About This is Dexter Development Environment
version: 2.0.18
released: Aug 17, 2017

DDE helps you create, debug, and send software to a Dexter robot. You can use any JavaScript augmented with DDE-specific functions to help find out about, and manipulate, a robot.
Videos on Dexter

Why Use DDE? Dexter has a limitless variety of capabilities. We couldn't think of them all let alone program them. And if we could, finding the right button for each program would be extremely difficult, besides overfilling screen real estate.

By providing a general purpose language that is broad enough to cover all the bases, yet detailed enough to specify the action details, users can specify the precise behavior they desire. We've extended JavaScript, most common web page programming language, with dexter-specific functions like "move" and ways to gets values from its sensors (like camera"). This allows you to specify things like: If part X is in the workspace, then move it 10 millimeters to its left.

You need a general purpose language to customize that "10" with any computable number in a myriad of ways. We may want to create actions that depend on conditions that differ with the environment, time, or materials. Instead of move, we might want to rotate, or grasp, or drill, etc.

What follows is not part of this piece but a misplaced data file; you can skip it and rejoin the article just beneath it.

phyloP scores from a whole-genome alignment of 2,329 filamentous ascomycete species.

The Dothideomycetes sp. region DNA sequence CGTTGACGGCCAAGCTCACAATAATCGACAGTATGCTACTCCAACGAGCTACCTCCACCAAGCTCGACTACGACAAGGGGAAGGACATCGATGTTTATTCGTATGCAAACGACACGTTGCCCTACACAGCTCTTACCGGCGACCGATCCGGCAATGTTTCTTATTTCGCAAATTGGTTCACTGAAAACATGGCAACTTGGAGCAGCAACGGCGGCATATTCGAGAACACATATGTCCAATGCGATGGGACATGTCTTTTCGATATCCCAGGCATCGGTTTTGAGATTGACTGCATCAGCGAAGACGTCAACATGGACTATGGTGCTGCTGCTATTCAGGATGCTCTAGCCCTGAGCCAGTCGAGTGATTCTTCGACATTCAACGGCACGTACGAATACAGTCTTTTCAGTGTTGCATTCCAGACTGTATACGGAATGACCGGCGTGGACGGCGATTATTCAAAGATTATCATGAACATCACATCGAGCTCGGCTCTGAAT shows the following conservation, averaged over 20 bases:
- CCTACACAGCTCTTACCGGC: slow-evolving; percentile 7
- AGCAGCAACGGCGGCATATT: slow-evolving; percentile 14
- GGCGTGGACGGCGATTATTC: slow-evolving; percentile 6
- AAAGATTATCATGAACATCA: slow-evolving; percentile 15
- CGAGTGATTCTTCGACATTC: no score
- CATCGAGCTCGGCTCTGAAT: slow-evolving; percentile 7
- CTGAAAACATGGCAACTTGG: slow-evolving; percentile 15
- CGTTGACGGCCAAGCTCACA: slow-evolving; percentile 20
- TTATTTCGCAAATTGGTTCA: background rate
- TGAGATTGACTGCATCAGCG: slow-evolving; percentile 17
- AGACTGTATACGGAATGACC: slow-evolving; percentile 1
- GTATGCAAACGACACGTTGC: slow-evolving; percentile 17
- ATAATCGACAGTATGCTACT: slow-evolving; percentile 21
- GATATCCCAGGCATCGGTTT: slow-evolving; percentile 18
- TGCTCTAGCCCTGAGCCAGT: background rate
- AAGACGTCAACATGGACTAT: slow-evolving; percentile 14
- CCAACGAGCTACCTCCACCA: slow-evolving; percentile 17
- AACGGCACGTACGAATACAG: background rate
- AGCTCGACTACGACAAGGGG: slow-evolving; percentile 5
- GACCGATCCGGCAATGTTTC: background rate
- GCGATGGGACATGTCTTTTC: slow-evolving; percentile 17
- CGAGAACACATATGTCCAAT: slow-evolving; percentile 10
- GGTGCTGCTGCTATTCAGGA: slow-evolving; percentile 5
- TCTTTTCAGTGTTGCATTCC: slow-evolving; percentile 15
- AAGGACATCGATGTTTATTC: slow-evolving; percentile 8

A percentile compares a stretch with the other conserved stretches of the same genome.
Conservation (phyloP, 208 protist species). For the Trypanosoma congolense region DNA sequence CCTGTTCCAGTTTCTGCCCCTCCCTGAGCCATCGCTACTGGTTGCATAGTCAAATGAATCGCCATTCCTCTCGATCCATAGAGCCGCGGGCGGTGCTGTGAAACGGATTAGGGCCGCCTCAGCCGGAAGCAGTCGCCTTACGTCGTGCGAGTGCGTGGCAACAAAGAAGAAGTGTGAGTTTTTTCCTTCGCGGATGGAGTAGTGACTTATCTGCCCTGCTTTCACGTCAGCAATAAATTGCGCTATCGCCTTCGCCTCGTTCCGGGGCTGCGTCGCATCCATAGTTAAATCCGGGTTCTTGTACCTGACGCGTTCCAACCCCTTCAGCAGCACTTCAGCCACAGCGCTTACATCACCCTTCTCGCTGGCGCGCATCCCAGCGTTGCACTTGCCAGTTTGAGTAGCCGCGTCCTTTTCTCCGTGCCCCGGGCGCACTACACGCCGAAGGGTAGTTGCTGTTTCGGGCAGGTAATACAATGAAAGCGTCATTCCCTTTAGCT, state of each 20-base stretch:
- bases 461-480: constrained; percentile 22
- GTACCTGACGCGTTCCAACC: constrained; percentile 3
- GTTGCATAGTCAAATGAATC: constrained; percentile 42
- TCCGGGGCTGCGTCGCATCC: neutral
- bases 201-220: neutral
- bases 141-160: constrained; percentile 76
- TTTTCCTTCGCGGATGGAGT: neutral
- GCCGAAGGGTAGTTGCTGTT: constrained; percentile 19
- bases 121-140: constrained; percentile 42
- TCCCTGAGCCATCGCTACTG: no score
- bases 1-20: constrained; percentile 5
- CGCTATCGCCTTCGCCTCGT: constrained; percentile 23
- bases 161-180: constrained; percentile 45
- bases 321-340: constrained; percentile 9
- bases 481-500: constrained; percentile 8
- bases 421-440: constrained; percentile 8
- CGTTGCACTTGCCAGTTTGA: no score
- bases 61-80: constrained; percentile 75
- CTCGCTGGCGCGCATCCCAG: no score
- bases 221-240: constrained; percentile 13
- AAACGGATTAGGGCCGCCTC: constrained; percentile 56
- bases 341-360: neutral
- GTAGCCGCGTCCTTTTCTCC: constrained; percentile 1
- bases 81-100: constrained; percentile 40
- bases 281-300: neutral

Won't a Text Editor Do? You could use any old text editor to write code. But you'd need to know:
  1. What capabilities are available?
  2. What do they actually do? (semantic details)
  3. How do I use them? (syntactic details)
  4. How do I run the code?
  5. How do I localize bugs?
  6. How do I understand and fix them?
  7. How do I store and re-run programs I've created?
  8. How do I change and extend existing code?
DDE helps you with all of the above.
Prerequisites You'll need a Dexter robot and a basic knowledge of JavaScript to make full use of DDE. DDE provides a lot of help for learning JavaScript directly and the Learning JavaScript section of this documentation gives you a number of very good on-line sources to smooth your path. Without a robot, you can still use DDE to simulate one.
Installation
First Install To get the latest DDE release,
Updating to the latest DDE Follow the directions under First Install above. This will not change any files in your Documents/dde_apps folder.

Twist down the About row in the Doc pane to see the installed version number of DDE.

Launch DDE On Windows, the DDE application is installed in C:\Program Files\dexter_dev_env\dexter_dev_env.exe and on the desktop.
On Mac, Macintosh HD/Applications/dever_dev_env.app

Double click on the file to launch DDE. If there is a file Documents/dde_apps/dde_init.js, it will be loaded automatically. Thus you can put any code in that file that you want to be evaled at start-up, such as libraries you've written, etc.

Configure DDE DDE requires that you create a folder under your Documents folder named dde_apps. If this does not exist when you launch DDE, you'll see a warning in the output pane.